In January 2020, I was in Davos talking to captains of industry who missed the imminent risks of Covid. No CEOs I heard were publicly or privately talking about the broader system risks of Covid, even though the Wuhan news was on the front page of The Financial Times. This oversight shows how even the most brilliant, well-regarded financiers and other global leaders can – often – miss imminent risks. Within two months of Davos, the globe had shut down…

I did not realize the risk of Covid either during Davos 2020 but I had read the Wuhan stories in the The Financial Times. When I returned to San Francisco in early February, I read that Chinese lockdowns were persisting. As China had become the second biggest economy with global linkages, I called my clients up in early February and advised them that Covid could pose a major global economic risk. As investors, we then sold commercial real estate and other vulnerable sectors and bought into strategic stocks like Zoom, Moderna and Chewy. At that time in mid-February, the S&P was peaking and Goldman Sachs and most every other pundit dismissed the Covid risk. I then wrote and published a note that Covid was a Black Swan that could crash global economies even before the financial luminaries Bill Ackman and Sequoia Capital voiced their concerns. Before the Fed intervened, the U.S. stock market was down 35% within just a few months.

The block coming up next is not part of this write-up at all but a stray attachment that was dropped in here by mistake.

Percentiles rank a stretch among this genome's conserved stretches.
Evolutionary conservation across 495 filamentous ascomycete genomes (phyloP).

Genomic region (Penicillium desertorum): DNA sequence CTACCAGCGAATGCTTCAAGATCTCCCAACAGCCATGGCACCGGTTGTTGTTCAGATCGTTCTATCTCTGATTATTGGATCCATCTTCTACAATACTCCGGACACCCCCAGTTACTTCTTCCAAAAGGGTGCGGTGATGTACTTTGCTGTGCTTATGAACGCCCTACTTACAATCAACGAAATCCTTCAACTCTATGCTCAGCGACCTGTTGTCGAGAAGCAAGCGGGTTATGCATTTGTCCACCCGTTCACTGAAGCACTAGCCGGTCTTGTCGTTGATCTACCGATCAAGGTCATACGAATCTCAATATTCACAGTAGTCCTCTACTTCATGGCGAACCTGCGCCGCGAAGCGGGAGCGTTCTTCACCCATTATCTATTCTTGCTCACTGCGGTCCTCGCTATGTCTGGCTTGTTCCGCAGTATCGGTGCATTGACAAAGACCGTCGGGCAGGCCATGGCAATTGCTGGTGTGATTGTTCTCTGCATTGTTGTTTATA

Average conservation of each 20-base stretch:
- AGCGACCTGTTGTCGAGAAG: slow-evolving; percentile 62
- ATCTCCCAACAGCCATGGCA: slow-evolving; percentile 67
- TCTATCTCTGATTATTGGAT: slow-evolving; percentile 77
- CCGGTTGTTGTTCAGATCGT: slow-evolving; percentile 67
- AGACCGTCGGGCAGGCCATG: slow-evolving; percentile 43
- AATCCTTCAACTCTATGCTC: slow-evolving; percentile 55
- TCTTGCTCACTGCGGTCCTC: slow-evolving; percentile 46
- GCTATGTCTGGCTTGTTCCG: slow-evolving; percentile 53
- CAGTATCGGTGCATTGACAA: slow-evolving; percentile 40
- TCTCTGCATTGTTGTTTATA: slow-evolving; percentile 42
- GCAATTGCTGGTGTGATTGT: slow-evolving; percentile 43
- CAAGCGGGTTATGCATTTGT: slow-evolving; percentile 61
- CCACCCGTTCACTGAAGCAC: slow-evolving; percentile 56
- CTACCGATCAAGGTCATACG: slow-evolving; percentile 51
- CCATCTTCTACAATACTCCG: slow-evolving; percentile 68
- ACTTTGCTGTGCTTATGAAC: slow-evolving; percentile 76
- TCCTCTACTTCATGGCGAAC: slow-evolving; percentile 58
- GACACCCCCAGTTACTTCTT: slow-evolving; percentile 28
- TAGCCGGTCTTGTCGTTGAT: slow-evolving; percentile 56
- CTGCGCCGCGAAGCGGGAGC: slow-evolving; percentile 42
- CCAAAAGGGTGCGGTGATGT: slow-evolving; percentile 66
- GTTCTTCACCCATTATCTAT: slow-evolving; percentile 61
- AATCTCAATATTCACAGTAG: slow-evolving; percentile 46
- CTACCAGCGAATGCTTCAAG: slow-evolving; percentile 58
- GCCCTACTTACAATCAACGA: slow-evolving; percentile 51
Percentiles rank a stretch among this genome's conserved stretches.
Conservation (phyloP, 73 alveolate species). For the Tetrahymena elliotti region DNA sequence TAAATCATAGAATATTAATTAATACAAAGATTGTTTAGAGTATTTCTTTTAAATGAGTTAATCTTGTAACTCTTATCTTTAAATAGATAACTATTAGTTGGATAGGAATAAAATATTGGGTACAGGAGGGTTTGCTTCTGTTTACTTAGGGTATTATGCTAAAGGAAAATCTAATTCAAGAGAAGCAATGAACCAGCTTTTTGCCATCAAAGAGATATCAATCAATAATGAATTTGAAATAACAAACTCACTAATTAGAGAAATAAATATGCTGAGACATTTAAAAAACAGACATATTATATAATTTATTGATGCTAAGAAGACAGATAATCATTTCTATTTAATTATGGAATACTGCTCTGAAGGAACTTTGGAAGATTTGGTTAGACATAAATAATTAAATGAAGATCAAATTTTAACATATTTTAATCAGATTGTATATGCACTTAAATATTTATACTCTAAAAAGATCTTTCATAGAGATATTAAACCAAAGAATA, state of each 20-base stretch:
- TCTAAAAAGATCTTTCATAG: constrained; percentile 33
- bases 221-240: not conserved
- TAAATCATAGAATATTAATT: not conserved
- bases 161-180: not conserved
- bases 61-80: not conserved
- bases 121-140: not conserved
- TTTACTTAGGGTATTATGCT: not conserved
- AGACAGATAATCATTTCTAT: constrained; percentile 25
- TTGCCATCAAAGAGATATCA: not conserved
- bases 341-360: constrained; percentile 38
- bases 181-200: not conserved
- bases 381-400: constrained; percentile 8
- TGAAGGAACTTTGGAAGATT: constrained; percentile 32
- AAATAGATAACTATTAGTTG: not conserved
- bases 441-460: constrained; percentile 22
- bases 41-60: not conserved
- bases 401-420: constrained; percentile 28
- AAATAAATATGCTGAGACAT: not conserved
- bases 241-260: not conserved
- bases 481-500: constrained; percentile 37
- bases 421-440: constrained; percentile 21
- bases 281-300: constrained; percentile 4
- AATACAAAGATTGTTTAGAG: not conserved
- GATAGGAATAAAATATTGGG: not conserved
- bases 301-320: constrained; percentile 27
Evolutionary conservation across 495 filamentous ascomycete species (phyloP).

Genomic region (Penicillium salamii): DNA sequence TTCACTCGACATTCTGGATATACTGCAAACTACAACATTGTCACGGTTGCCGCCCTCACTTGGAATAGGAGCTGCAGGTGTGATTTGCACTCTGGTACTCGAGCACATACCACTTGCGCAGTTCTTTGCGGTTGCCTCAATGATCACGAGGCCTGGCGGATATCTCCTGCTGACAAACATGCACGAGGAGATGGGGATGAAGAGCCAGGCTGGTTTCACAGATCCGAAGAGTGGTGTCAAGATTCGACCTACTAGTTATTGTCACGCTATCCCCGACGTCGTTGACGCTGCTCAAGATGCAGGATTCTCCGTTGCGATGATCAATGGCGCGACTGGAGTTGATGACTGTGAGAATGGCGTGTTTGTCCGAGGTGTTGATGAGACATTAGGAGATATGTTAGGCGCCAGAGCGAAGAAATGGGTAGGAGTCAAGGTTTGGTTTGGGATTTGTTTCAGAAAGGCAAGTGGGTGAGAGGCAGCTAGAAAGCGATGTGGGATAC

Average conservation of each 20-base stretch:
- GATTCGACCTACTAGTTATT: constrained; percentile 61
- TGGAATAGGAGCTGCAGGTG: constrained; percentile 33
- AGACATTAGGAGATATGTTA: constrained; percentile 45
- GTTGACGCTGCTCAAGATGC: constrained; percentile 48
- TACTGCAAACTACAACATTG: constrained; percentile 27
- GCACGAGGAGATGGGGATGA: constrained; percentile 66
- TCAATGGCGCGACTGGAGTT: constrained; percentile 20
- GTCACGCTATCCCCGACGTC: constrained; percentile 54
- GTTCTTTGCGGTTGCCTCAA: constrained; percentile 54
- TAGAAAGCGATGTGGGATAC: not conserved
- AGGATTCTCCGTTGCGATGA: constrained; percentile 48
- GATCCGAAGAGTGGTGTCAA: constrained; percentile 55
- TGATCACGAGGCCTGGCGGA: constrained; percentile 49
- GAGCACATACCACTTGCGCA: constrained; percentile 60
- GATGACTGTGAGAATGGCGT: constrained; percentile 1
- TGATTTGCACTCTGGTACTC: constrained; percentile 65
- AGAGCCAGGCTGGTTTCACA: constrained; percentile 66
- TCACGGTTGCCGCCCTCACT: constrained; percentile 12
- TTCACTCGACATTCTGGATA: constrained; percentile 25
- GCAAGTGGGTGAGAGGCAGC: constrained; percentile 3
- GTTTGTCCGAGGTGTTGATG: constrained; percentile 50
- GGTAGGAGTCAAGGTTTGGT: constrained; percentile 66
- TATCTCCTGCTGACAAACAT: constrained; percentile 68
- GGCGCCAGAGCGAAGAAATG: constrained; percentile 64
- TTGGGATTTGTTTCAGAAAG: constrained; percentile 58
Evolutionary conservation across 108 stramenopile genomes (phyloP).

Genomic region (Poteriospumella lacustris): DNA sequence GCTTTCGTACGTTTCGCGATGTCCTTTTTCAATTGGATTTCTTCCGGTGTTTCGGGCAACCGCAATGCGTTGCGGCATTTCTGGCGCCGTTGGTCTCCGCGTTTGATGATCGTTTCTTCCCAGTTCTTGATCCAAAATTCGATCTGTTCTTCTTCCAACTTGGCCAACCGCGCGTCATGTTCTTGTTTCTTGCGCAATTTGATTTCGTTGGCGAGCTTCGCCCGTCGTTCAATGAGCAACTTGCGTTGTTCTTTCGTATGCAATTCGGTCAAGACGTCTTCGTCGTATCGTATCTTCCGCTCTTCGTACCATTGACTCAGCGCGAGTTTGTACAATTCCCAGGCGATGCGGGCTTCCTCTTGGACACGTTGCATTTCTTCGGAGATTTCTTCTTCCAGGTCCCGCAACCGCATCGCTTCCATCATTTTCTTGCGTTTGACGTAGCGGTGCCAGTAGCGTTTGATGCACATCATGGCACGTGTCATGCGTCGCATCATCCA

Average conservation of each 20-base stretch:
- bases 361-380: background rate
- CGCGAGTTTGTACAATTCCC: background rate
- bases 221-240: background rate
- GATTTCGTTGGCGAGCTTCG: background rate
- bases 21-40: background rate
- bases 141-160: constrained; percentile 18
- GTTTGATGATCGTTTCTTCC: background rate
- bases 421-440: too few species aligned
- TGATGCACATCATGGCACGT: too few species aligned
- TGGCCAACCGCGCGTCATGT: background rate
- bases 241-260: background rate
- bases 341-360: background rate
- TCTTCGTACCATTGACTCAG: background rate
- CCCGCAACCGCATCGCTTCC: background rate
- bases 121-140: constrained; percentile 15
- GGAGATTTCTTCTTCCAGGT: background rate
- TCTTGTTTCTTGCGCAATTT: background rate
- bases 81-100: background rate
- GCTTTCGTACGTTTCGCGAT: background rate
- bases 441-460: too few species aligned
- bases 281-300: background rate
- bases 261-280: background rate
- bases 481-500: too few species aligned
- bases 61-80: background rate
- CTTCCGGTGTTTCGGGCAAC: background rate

The Current SVB Crisis

The boom and bust of SVB and its ilk could lead to an economic crisis like 2001 or 2008. In those years, the United States was the clear global leader and could print its way out of the crises — this is no longer the case. Sadly, the American government and its people are busy fighting amongst themselves, as the SVB scandal highlights.

I warned last year that Putin was preparing to invade Ukraine while most Western pundits claimed he was bluffing. My warnings and analysis is informed by my experience living in Russia as well as inheriting the prescience of my Jewish grandfather. He decided to leave the best university in Russia when the Communists came to power in 1917 to flee to France. He then married my Jewish Austrian grandmother, whose family was friends with Einstein. My father was born in France in 1934, a year after Hitler came to power. Luckily, my grandfather had the foresight to get visas for the Joelsons to leave Paris and make the harrowing trip to Ellis Island and America.

China and Russia are working to end the hegemony of America and the dollar. Recently, China brokered a deal between Saudi Arabia and Iran. The SVB crisis and the rise of China could be the death knell of the American Empire. These events could have major repercussions on our markets, our economies and our way of life.

Unfortunately, most Americans, even those at the highest levels, do not know enough about these foreign countries and their leaders' motivations. Just yesterday, Russian fighter jets downed a US drone over the Black Sea. Unfortunately, even after Russia invaded the Ukraine, many generals are ignorant about Putin's true intentions. On CNN, Air Force General Hecker, commander of US Air Forces Europe and Air Forces Africa claimed the downing of the drone was "unprofessional" and talked about Vegas odds of 60/40 that it was a mistake. Clearly General Hecker is so steeped in American capitalism that he cannot understand the enemy.

Please take these threats seriously — for your wallet, your way of life and for the risk that your children will be sent to war or be a victim of the next Axis Powers as China and Russia and their new allies unite. 

Best, Maya